Top 5 Easy Type Tricks

Five quick ideas to get you out of the rut using Adobe Photoshop.

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Here are five simple ways to increase the readability of your type using Adobe Photoshop without wasting production time:

  1. Use contrasting colors: Try a color that contrasts with the color of the background or pick another color from elsewhere in the image. Type Color Wheel into Google images and you can see samples of color theory wheels.
  2. Go bolder: Add thickness to a font with the Stroke effect under the Layer Effects option. To alter the stroke size, you can use the slider or type in a number. If you need just a little thickness added, try a low number such as 3 for the size.
  3. Glow: Using another effect from Layers Effect, select your type and choose Glow. The default setting is a pale yellow, which at times may be just what you need. You can change the glow color, the strength, or even the style, which are all easy to adjust within this window.
  4. Band-aid: Create a band of color (or even black or white) to lay the type on top to increase readability. A solid, wide stripe might seem too invasive within your design, so try lowering the opacity down to 65 percent. Create the bar on a separate layer so you can adjust not only the color, but also the opacity. Experiment with hues and the opacity amounts to find what fits right for the project. You could even use a texture or pattern for the band.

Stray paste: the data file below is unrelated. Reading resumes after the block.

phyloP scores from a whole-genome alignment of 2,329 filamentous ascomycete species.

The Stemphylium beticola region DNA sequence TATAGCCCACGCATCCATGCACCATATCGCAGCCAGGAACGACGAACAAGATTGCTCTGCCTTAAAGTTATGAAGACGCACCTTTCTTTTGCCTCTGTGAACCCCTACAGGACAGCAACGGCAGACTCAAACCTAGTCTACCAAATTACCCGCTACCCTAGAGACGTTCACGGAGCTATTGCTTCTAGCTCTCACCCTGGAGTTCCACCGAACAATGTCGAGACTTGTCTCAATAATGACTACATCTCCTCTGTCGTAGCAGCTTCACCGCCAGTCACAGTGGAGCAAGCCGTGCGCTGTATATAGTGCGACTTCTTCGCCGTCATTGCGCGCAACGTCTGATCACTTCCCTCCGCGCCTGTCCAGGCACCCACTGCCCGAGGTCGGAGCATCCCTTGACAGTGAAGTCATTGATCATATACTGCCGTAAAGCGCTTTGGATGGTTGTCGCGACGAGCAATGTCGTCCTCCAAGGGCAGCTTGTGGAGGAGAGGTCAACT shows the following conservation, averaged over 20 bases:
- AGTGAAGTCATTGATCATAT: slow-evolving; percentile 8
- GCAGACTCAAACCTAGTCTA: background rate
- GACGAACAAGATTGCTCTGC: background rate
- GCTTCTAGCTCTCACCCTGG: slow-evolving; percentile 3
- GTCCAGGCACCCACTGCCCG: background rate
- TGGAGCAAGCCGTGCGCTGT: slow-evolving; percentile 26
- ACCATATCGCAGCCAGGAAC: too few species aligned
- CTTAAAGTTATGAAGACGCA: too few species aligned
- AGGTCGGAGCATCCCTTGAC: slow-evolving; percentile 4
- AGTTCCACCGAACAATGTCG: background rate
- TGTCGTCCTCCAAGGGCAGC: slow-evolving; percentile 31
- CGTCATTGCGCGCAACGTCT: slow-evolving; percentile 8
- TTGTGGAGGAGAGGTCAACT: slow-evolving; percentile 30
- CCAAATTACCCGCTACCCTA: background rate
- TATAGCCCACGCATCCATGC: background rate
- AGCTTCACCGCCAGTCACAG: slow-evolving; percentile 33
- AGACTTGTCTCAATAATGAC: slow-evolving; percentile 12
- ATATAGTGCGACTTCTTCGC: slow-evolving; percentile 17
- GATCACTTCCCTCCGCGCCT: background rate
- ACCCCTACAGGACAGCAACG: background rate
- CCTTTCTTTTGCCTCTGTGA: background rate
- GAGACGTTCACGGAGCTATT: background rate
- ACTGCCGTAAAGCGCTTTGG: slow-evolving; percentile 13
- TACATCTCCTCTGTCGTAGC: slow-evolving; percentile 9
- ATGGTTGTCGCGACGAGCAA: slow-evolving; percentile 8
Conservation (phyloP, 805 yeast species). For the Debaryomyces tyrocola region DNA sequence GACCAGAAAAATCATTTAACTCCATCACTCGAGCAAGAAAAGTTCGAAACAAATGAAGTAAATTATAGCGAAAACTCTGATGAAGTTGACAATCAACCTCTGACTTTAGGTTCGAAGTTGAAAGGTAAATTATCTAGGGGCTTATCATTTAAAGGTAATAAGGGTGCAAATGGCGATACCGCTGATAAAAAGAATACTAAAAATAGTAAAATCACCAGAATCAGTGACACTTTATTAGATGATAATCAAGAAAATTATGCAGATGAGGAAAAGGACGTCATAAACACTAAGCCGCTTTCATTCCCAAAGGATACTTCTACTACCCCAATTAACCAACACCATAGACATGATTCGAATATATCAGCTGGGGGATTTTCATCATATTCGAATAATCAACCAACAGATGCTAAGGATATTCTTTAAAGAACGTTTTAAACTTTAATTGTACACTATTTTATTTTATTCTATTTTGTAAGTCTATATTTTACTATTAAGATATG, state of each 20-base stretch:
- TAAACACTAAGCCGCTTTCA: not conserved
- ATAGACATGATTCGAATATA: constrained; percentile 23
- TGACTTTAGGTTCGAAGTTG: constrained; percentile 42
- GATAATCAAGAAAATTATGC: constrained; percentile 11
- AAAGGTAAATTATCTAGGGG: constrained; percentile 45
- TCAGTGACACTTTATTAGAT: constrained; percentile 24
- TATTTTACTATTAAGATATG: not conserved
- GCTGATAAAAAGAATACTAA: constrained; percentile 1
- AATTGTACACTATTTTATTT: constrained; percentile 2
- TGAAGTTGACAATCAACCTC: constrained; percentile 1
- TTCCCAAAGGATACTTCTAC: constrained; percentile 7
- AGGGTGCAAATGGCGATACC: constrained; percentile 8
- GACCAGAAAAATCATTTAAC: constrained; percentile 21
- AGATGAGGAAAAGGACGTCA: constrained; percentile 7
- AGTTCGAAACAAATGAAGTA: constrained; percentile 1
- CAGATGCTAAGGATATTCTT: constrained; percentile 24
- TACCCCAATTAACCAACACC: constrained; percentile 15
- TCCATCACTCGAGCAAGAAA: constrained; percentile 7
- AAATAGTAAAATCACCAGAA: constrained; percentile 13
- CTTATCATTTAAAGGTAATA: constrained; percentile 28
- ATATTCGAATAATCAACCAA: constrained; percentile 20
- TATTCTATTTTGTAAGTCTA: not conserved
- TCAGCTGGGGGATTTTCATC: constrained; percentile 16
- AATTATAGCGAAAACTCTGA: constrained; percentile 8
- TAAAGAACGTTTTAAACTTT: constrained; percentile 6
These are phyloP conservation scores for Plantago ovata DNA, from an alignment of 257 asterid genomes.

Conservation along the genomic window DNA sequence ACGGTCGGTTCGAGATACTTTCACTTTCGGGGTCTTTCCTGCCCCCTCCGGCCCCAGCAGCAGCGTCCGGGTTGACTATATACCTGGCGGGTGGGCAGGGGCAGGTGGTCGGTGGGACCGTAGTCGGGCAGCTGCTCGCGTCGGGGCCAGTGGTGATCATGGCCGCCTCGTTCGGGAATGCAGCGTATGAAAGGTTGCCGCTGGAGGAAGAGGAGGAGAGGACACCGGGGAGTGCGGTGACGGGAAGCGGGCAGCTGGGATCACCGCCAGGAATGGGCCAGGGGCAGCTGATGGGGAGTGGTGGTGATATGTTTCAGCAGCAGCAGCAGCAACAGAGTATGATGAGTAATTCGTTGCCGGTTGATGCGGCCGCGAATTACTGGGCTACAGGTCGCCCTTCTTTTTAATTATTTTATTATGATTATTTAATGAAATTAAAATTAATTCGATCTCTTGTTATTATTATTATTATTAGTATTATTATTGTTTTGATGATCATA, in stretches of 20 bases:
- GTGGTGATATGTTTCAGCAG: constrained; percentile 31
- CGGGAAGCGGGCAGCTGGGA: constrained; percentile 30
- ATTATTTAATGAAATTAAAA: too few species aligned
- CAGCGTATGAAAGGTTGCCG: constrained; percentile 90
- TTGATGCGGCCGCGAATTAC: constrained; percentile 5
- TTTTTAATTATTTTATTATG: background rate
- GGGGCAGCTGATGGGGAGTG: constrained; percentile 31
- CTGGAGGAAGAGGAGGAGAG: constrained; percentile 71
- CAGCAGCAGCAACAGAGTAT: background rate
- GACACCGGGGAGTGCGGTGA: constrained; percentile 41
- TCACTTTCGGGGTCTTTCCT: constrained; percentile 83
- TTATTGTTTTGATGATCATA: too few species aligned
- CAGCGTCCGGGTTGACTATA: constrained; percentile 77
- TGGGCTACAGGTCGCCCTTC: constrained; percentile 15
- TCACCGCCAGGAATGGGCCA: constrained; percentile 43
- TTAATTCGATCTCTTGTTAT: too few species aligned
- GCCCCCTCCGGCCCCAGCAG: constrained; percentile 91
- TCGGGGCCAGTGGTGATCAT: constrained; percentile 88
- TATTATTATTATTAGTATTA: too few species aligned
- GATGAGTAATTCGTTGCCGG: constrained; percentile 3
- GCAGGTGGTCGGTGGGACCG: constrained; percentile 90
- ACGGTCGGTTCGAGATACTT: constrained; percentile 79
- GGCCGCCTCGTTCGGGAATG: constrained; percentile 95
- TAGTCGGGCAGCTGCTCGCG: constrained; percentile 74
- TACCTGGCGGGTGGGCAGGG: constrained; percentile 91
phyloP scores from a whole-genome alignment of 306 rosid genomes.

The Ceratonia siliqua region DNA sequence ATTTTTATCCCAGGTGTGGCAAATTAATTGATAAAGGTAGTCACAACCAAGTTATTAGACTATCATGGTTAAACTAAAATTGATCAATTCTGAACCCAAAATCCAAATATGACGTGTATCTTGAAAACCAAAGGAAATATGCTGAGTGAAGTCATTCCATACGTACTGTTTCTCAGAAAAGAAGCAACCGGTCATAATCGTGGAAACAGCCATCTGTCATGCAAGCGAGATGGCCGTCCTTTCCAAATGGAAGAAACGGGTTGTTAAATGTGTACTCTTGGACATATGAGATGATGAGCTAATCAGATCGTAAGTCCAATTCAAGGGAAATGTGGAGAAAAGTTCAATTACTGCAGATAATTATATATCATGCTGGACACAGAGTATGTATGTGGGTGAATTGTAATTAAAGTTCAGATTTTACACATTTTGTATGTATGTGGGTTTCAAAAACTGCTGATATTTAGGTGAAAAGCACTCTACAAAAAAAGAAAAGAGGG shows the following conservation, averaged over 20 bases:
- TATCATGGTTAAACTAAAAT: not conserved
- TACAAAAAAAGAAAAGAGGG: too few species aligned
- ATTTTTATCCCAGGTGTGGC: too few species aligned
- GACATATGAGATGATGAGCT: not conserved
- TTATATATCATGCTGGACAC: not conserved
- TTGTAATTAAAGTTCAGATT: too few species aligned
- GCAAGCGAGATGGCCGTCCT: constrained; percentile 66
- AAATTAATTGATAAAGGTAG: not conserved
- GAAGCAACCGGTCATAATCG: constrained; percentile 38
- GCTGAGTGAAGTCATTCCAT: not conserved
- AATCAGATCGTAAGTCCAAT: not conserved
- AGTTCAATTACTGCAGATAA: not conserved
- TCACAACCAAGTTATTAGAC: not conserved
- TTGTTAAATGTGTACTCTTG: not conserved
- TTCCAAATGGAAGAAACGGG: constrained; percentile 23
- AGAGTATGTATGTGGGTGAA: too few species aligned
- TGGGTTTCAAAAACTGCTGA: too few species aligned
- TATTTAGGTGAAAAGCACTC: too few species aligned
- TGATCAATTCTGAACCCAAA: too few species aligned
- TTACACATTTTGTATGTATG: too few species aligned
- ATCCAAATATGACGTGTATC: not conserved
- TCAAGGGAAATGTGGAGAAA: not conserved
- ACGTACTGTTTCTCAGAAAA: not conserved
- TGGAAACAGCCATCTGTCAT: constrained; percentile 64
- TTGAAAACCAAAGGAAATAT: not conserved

5. Drop shadow: The Drop Shadow effect is another option in the Layers Effects palette. Drop Shadow is good to use especially when you are using white text to separate it from the background and bring the type visually to the foreground. However, when taken to extreme in strength and length, drop shadows can come off more fake than effective. Place your hand flat but floating above your desk. Look at how the shadow appears under your hand. When your hand is lower, the shadow is dark, close with a harder edge line. If you slowly raise your hand while keeping it flat, you will notice the shadow spreads out softer and appears lighter.

Typographic skills require practice and attention to detail, but many of the rules of typography are simple and consistent. With a few ?tricks, you can impress your customers and keep? them coming back for more customized, full-color products.

-Jennifer Foy, Unisub

Jennifer Foy

Jennifer Foy has over 12 years of experience using Adobe Photoshop. She has received a Bachelor of Fine Arts in Visual Communications from the Ringling School of Art and Design in Sarasota, Florida. Her years of teaching experience include numerous software and design classes in Adobe Illustrator, Photoshop, QuarkXPress, Freehand and InDesign for Colleges in Atlanta, Georgia; and Louisville, Kentucky. Jennifer is currently working as the Creative Director and Universal Woods with the Unisub and Chromaluxe brands. Jennifer can be reached by email at

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